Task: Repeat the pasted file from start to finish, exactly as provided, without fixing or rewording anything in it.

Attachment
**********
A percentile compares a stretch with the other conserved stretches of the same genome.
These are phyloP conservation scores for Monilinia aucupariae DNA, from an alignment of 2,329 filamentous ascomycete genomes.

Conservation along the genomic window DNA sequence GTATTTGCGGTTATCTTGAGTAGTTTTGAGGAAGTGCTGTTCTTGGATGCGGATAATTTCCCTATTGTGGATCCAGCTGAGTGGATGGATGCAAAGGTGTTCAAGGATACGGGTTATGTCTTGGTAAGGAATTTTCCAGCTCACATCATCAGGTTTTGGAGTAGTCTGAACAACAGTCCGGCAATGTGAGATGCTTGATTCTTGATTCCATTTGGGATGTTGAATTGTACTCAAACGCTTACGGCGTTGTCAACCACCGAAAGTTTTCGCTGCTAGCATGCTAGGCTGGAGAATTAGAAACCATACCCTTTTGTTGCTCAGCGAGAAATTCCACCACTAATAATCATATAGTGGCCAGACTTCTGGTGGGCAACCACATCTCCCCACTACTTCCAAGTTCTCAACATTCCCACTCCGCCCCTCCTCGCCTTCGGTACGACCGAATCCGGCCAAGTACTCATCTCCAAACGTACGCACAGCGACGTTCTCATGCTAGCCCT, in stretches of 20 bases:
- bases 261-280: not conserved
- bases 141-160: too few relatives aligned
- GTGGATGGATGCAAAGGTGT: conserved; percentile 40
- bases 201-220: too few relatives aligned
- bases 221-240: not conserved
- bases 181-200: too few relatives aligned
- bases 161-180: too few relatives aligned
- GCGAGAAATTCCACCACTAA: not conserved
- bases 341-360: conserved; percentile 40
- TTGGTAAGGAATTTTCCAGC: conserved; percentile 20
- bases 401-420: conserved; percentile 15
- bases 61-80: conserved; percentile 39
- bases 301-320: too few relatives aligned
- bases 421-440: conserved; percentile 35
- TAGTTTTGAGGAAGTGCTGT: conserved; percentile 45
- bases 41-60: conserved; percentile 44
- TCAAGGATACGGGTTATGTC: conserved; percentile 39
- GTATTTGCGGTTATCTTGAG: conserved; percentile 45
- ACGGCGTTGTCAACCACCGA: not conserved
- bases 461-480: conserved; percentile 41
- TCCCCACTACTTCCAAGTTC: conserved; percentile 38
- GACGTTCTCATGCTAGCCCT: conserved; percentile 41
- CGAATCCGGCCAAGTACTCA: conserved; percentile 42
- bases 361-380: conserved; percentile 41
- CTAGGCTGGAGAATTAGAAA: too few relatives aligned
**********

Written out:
A percentile compares a stretch with the other conserved stretches of the same genome.
These are phyloP conservation scores for Monilinia aucupariae DNA, from an alignment of 2,329 filamentous ascomycete genomes.

Conservation along the genomic window DNA sequence GTATTTGCGGTTATCTTGAGTAGTTTTGAGGAAGTGCTGTTCTTGGATGCGGATAATTTCCCTATTGTGGATCCAGCTGAGTGGATGGATGCAAAGGTGTTCAAGGATACGGGTTATGTCTTGGTAAGGAATTTTCCAGCTCACATCATCAGGTTTTGGAGTAGTCTGAACAACAGTCCGGCAATGTGAGATGCTTGATTCTTGATTCCATTTGGGATGTTGAATTGTACTCAAACGCTTACGGCGTTGTCAACCACCGAAAGTTTTCGCTGCTAGCATGCTAGGCTGGAGAATTAGAAACCATACCCTTTTGTTGCTCAGCGAGAAATTCCACCACTAATAATCATATAGTGGCCAGACTTCTGGTGGGCAACCACATCTCCCCACTACTTCCAAGTTCTCAACATTCCCACTCCGCCCCTCCTCGCCTTCGGTACGACCGAATCCGGCCAAGTACTCATCTCCAAACGTACGCACAGCGACGTTCTCATGCTAGCCCT, in stretches of 20 bases:
- bases 261-280: not conserved
- bases 141-160: too few relatives aligned
- GTGGATGGATGCAAAGGTGT: conserved; percentile 40
- bases 201-220: too few relatives aligned
- bases 221-240: not conserved
- bases 181-200: too few relatives aligned
- bases 161-180: too few relatives aligned
- GCGAGAAATTCCACCACTAA: not conserved
- bases 341-360: conserved; percentile 40
- TTGGTAAGGAATTTTCCAGC: conserved; percentile 20
- bases 401-420: conserved; percentile 15
- bases 61-80: conserved; percentile 39
- bases 301-320: too few relatives aligned
- bases 421-440: conserved; percentile 35
- TAGTTTTGAGGAAGTGCTGT: conserved; percentile 45
- bases 41-60: conserved; percentile 44
- TCAAGGATACGGGTTATGTC: conserved; percentile 39
- GTATTTGCGGTTATCTTGAG: conserved; percentile 45
- ACGGCGTTGTCAACCACCGA: not conserved
- bases 461-480: conserved; percentile 41
- TCCCCACTACTTCCAAGTTC: conserved; percentile 38
- GACGTTCTCATGCTAGCCCT: conserved; percentile 41
- CGAATCCGGCCAAGTACTCA: conserved; percentile 42
- bases 361-380: conserved; percentile 41
- CTAGGCTGGAGAATTAGAAA: too few relatives aligned